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Romancing The Romance Authors with… Lynda Stacey

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This week’s romancing writing guest is my neighbour, good friend and amazing author… Lynda Stacey.

Tell me a bit about the type of books you write and where you are in your publishing journey.

Hi Julie, thanks for having me. The books that I write are suspense, however they always have an underlying romance. I like to mix the two, because in normal life, none of us can tell what will happen from one day to the next. So, to ensure that my heroine has a great story, along with a varied lifestyle… I throw everything at her, all at once.

Why romance? 

Because in life, we all love to be loved. I honestly believe that people are like pack animals, they want to be part of a group, a tribe, a couple. So romance is a lovely way to show my hero and heroines softer side, even though most of the time I like to give them truly kick ass attitude.

What inspires your stories?

I really have no idea. It’s normally a house, a hotel, a landscape. There’s always a place, or moment in time that I like to grab hold of. Once I have a location, then I tend to build the story around it.

Who are your favourite romance authors, past and/or present?

I grew up devouring Enid Blyton. All of my age group did. I read every book repeatedly. 

As an adult, I love Lesley Pearce, Kate Morton and Nora Roberts, I’ve read almost everything they wrote and to be honest, one of my favourite ever quotes that a reader gave to my books was that I wrote like Nora Robert. It’s an accolade which I find both amazing and terrifying at the same time, because I’d love to be compared to her.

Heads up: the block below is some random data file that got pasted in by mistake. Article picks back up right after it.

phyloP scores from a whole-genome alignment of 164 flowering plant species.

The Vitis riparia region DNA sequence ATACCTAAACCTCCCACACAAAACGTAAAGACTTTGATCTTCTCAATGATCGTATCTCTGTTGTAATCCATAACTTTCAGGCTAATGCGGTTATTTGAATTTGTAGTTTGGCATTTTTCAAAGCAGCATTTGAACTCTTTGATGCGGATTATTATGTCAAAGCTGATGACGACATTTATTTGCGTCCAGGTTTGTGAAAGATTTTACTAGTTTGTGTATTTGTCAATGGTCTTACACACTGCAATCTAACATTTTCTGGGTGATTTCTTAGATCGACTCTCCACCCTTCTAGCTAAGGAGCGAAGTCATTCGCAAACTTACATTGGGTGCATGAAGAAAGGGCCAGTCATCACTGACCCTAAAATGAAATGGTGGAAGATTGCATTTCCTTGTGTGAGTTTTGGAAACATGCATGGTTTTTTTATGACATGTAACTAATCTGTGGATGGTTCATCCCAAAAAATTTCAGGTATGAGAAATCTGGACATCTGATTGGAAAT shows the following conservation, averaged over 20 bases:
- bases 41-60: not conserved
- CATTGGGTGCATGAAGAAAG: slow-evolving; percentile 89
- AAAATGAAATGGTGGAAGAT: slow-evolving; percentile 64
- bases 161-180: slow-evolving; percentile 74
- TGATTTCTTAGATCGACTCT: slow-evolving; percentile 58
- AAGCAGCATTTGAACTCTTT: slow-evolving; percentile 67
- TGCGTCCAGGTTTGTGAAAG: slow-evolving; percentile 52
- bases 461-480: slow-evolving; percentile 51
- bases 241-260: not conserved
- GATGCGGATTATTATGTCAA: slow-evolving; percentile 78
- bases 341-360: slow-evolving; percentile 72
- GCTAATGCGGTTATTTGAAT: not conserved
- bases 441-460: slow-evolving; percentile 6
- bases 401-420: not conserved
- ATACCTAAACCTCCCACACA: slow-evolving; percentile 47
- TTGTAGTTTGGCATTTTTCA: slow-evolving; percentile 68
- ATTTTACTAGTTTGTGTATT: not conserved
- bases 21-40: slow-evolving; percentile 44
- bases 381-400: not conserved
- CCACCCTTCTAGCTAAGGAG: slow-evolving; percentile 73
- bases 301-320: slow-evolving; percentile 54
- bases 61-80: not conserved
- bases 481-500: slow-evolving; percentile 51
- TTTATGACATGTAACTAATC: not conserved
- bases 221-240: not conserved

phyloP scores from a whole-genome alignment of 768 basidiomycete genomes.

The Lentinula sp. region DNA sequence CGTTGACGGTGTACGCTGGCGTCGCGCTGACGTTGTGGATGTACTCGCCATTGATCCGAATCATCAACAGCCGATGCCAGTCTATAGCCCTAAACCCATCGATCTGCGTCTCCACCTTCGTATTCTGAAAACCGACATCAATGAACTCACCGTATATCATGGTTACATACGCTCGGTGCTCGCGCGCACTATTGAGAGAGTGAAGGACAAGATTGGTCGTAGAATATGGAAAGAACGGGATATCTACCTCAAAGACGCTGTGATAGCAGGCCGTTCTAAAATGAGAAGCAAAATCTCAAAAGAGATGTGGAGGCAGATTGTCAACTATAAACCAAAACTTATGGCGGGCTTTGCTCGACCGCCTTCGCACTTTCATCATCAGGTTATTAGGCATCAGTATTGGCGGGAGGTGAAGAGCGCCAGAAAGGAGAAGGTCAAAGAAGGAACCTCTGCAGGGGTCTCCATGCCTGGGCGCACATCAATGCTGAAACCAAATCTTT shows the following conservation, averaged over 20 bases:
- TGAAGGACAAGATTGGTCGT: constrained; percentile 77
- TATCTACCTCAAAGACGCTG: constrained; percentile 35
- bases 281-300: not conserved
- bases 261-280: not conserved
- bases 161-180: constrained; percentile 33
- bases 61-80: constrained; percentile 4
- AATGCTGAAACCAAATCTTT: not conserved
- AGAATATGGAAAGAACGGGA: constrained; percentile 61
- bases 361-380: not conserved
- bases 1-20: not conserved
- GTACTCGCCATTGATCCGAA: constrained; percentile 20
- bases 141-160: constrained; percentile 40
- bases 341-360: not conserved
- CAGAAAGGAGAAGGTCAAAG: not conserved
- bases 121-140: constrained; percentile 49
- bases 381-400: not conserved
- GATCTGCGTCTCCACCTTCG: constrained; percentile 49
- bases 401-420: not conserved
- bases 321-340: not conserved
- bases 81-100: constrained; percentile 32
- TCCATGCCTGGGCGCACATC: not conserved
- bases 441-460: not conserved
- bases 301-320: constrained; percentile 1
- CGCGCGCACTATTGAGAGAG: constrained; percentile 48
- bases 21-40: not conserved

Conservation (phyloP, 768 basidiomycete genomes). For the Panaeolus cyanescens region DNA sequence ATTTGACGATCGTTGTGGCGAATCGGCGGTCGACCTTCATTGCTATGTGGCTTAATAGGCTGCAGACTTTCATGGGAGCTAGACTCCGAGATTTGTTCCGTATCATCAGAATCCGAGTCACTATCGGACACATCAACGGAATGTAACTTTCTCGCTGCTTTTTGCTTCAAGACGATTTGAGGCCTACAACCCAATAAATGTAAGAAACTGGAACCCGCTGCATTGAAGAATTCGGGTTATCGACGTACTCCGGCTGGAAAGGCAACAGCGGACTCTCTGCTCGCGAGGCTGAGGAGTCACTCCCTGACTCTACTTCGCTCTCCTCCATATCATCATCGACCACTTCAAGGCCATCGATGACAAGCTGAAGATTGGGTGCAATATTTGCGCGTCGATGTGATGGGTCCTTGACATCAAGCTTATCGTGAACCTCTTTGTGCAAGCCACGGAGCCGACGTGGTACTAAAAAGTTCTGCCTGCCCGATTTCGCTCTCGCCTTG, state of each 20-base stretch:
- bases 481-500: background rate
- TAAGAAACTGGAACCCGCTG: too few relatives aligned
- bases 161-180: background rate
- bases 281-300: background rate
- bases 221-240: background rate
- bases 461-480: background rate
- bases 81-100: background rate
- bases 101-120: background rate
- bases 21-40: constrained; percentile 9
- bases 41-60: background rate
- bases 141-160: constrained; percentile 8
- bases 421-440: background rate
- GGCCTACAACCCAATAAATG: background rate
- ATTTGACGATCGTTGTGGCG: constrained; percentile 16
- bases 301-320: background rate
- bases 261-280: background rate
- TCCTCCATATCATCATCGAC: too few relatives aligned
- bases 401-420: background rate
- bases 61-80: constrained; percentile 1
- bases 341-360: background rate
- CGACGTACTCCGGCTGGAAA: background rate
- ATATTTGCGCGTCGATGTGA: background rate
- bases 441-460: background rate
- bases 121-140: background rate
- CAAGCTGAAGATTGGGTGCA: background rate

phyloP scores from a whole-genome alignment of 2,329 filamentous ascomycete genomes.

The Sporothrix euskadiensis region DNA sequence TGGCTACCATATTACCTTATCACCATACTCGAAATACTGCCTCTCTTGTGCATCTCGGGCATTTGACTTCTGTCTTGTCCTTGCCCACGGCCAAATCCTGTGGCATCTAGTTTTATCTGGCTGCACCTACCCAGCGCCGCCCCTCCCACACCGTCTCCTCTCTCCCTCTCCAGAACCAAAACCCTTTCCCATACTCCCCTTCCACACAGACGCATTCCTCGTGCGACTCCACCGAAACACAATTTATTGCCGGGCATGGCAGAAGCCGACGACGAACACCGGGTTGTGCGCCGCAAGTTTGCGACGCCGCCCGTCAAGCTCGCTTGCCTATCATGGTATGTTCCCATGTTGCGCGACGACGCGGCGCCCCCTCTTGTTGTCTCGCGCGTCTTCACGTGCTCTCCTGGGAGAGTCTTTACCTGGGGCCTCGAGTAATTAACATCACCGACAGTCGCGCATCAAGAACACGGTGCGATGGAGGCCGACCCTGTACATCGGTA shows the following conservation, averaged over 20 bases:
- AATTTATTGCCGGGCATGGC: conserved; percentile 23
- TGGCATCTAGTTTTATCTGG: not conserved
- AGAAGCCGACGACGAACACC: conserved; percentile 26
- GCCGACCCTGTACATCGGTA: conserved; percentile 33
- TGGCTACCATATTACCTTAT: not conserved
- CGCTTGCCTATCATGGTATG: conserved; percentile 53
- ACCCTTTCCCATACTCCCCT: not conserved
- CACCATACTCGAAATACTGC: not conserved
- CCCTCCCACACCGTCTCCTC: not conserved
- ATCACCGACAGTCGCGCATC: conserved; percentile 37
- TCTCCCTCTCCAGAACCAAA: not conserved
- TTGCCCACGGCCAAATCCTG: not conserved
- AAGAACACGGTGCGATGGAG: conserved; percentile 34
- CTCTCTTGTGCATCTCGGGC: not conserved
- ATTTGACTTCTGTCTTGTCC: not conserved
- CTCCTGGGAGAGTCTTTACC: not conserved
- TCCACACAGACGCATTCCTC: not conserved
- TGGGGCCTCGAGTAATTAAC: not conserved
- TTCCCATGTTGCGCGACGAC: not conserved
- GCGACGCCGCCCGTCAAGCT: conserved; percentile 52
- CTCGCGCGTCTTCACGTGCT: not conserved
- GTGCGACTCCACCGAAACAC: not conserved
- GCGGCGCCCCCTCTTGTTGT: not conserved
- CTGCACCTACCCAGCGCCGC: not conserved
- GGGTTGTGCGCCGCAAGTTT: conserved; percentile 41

This was the quote:

‘Lynda Stacey is up there with Nora Roberts when it comes to writing jaw-dropping, nerve-twisting and addictive tales spiced with intrigue, passion and suspense.’

If you had to pick one romance novel for me to read, which one would you recommend?

Oh wow, that’s like asking if I have a favourite child. If I were pushed, I’d probably say pretty much anything by Nora Roberts.

Maybe, Sanctuary. It had quite a few twists and turns that I really loved the island setting, along with a ‘will they, won’t they’ love affair that set my spine tingling, that was balanced with the underlying thriller, where you were never sure who was the killer.

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Successful photographer Jo Ellen Hathaway thought she’d escaped the house called Sanctuary long ago. She’d spent her loneliest years there after the sudden, shattering disappearance of her mother. But now someone is sending Jo strange, candid pictures, culminating in the most shocking portrait of all – a photo of her mother, naked, beautiful and dead.